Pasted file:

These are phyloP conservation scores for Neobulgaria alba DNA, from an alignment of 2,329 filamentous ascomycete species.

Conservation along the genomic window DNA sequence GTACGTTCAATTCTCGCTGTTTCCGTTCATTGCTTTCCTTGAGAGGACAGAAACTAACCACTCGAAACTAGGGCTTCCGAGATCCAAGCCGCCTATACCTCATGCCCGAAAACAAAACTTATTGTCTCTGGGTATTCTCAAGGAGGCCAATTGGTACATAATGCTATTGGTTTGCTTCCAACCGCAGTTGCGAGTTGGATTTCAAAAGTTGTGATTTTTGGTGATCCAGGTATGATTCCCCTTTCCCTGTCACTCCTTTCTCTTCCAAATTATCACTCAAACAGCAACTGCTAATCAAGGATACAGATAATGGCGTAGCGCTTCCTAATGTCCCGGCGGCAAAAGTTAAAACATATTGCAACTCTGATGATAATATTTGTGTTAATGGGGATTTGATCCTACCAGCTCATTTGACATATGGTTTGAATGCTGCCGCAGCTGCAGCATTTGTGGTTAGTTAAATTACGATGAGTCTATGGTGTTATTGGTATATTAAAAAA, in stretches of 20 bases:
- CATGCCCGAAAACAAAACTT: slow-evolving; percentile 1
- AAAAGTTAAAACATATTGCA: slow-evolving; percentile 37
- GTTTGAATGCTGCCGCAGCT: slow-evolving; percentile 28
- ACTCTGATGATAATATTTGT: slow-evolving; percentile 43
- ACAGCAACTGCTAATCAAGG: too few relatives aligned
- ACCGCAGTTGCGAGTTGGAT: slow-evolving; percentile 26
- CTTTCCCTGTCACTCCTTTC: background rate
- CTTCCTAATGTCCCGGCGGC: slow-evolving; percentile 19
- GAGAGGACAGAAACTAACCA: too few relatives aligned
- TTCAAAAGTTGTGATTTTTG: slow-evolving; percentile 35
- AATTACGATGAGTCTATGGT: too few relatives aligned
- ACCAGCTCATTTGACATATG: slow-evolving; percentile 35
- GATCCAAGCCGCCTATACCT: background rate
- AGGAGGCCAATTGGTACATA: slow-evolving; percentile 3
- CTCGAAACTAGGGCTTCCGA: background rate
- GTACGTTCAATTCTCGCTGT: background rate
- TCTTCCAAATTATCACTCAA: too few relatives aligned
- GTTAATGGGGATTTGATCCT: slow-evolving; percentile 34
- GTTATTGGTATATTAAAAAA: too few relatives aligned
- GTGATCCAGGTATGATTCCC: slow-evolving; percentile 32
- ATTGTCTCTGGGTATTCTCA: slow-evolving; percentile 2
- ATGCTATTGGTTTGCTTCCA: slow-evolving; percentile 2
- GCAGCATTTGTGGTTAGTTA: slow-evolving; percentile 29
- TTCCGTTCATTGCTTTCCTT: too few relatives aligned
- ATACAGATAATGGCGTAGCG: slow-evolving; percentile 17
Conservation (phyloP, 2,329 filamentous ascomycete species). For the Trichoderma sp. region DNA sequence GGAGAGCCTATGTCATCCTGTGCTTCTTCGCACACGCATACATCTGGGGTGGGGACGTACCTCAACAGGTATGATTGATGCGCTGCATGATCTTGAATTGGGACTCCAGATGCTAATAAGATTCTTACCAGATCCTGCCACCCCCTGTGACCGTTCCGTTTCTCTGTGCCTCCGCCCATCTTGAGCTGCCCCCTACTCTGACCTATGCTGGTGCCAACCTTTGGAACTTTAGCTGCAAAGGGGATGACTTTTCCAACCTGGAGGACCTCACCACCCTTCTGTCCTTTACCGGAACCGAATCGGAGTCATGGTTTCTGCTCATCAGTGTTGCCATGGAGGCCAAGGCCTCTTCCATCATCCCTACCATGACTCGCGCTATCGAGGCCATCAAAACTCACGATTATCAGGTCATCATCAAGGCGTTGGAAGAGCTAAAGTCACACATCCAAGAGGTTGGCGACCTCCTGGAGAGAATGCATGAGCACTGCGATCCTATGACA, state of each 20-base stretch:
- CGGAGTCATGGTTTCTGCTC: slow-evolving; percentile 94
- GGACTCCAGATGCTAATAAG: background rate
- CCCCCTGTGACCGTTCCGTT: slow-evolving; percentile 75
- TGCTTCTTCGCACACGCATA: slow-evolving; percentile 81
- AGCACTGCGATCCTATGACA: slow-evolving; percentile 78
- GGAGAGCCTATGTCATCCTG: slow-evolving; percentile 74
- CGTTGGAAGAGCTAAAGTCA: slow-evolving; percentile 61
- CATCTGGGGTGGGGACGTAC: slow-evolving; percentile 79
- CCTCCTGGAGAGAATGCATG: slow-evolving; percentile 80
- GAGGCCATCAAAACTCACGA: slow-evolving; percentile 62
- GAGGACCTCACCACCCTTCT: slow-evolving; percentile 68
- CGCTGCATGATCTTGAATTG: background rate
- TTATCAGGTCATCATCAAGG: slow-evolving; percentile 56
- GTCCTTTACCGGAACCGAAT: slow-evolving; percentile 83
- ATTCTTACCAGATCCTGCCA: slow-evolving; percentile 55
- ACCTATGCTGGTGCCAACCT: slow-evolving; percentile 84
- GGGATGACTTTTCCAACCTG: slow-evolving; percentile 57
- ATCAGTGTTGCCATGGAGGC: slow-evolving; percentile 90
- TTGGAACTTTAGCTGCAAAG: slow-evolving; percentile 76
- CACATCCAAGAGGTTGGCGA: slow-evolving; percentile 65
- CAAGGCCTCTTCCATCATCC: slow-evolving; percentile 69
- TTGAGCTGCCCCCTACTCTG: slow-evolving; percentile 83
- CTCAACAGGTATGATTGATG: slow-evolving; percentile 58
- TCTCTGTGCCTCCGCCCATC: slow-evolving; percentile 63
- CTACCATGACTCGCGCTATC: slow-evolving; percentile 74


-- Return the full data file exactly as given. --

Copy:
These are phyloP conservation scores for Neobulgaria alba DNA, from an alignment of 2,329 filamentous ascomycete species.

Conservation along the genomic window DNA sequence GTACGTTCAATTCTCGCTGTTTCCGTTCATTGCTTTCCTTGAGAGGACAGAAACTAACCACTCGAAACTAGGGCTTCCGAGATCCAAGCCGCCTATACCTCATGCCCGAAAACAAAACTTATTGTCTCTGGGTATTCTCAAGGAGGCCAATTGGTACATAATGCTATTGGTTTGCTTCCAACCGCAGTTGCGAGTTGGATTTCAAAAGTTGTGATTTTTGGTGATCCAGGTATGATTCCCCTTTCCCTGTCACTCCTTTCTCTTCCAAATTATCACTCAAACAGCAACTGCTAATCAAGGATACAGATAATGGCGTAGCGCTTCCTAATGTCCCGGCGGCAAAAGTTAAAACATATTGCAACTCTGATGATAATATTTGTGTTAATGGGGATTTGATCCTACCAGCTCATTTGACATATGGTTTGAATGCTGCCGCAGCTGCAGCATTTGTGGTTAGTTAAATTACGATGAGTCTATGGTGTTATTGGTATATTAAAAAA, in stretches of 20 bases:
- CATGCCCGAAAACAAAACTT: slow-evolving; percentile 1
- AAAAGTTAAAACATATTGCA: slow-evolving; percentile 37
- GTTTGAATGCTGCCGCAGCT: slow-evolving; percentile 28
- ACTCTGATGATAATATTTGT: slow-evolving; percentile 43
- ACAGCAACTGCTAATCAAGG: too few relatives aligned
- ACCGCAGTTGCGAGTTGGAT: slow-evolving; percentile 26
- CTTTCCCTGTCACTCCTTTC: background rate
- CTTCCTAATGTCCCGGCGGC: slow-evolving; percentile 19
- GAGAGGACAGAAACTAACCA: too few relatives aligned
- TTCAAAAGTTGTGATTTTTG: slow-evolving; percentile 35
- AATTACGATGAGTCTATGGT: too few relatives aligned
- ACCAGCTCATTTGACATATG: slow-evolving; percentile 35
- GATCCAAGCCGCCTATACCT: background rate
- AGGAGGCCAATTGGTACATA: slow-evolving; percentile 3
- CTCGAAACTAGGGCTTCCGA: background rate
- GTACGTTCAATTCTCGCTGT: background rate
- TCTTCCAAATTATCACTCAA: too few relatives aligned
- GTTAATGGGGATTTGATCCT: slow-evolving; percentile 34
- GTTATTGGTATATTAAAAAA: too few relatives aligned
- GTGATCCAGGTATGATTCCC: slow-evolving; percentile 32
- ATTGTCTCTGGGTATTCTCA: slow-evolving; percentile 2
- ATGCTATTGGTTTGCTTCCA: slow-evolving; percentile 2
- GCAGCATTTGTGGTTAGTTA: slow-evolving; percentile 29
- TTCCGTTCATTGCTTTCCTT: too few relatives aligned
- ATACAGATAATGGCGTAGCG: slow-evolving; percentile 17
Conservation (phyloP, 2,329 filamentous ascomycete species). For the Trichoderma sp. region DNA sequence GGAGAGCCTATGTCATCCTGTGCTTCTTCGCACACGCATACATCTGGGGTGGGGACGTACCTCAACAGGTATGATTGATGCGCTGCATGATCTTGAATTGGGACTCCAGATGCTAATAAGATTCTTACCAGATCCTGCCACCCCCTGTGACCGTTCCGTTTCTCTGTGCCTCCGCCCATCTTGAGCTGCCCCCTACTCTGACCTATGCTGGTGCCAACCTTTGGAACTTTAGCTGCAAAGGGGATGACTTTTCCAACCTGGAGGACCTCACCACCCTTCTGTCCTTTACCGGAACCGAATCGGAGTCATGGTTTCTGCTCATCAGTGTTGCCATGGAGGCCAAGGCCTCTTCCATCATCCCTACCATGACTCGCGCTATCGAGGCCATCAAAACTCACGATTATCAGGTCATCATCAAGGCGTTGGAAGAGCTAAAGTCACACATCCAAGAGGTTGGCGACCTCCTGGAGAGAATGCATGAGCACTGCGATCCTATGACA, state of each 20-base stretch:
- CGGAGTCATGGTTTCTGCTC: slow-evolving; percentile 94
- GGACTCCAGATGCTAATAAG: background rate
- CCCCCTGTGACCGTTCCGTT: slow-evolving; percentile 75
- TGCTTCTTCGCACACGCATA: slow-evolving; percentile 81
- AGCACTGCGATCCTATGACA: slow-evolving; percentile 78
- GGAGAGCCTATGTCATCCTG: slow-evolving; percentile 74
- CGTTGGAAGAGCTAAAGTCA: slow-evolving; percentile 61
- CATCTGGGGTGGGGACGTAC: slow-evolving; percentile 79
- CCTCCTGGAGAGAATGCATG: slow-evolving; percentile 80
- GAGGCCATCAAAACTCACGA: slow-evolving; percentile 62
- GAGGACCTCACCACCCTTCT: slow-evolving; percentile 68
- CGCTGCATGATCTTGAATTG: background rate
- TTATCAGGTCATCATCAAGG: slow-evolving; percentile 56
- GTCCTTTACCGGAACCGAAT: slow-evolving; percentile 83
- ATTCTTACCAGATCCTGCCA: slow-evolving; percentile 55
- ACCTATGCTGGTGCCAACCT: slow-evolving; percentile 84
- GGGATGACTTTTCCAACCTG: slow-evolving; percentile 57
- ATCAGTGTTGCCATGGAGGC: slow-evolving; percentile 90
- TTGGAACTTTAGCTGCAAAG: slow-evolving; percentile 76
- CACATCCAAGAGGTTGGCGA: slow-evolving; percentile 65
- CAAGGCCTCTTCCATCATCC: slow-evolving; percentile 69
- TTGAGCTGCCCCCTACTCTG: slow-evolving; percentile 83
- CTCAACAGGTATGATTGATG: slow-evolving; percentile 58
- TCTCTGTGCCTCCGCCCATC: slow-evolving; percentile 63
- CTACCATGACTCGCGCTATC: slow-evolving; percentile 74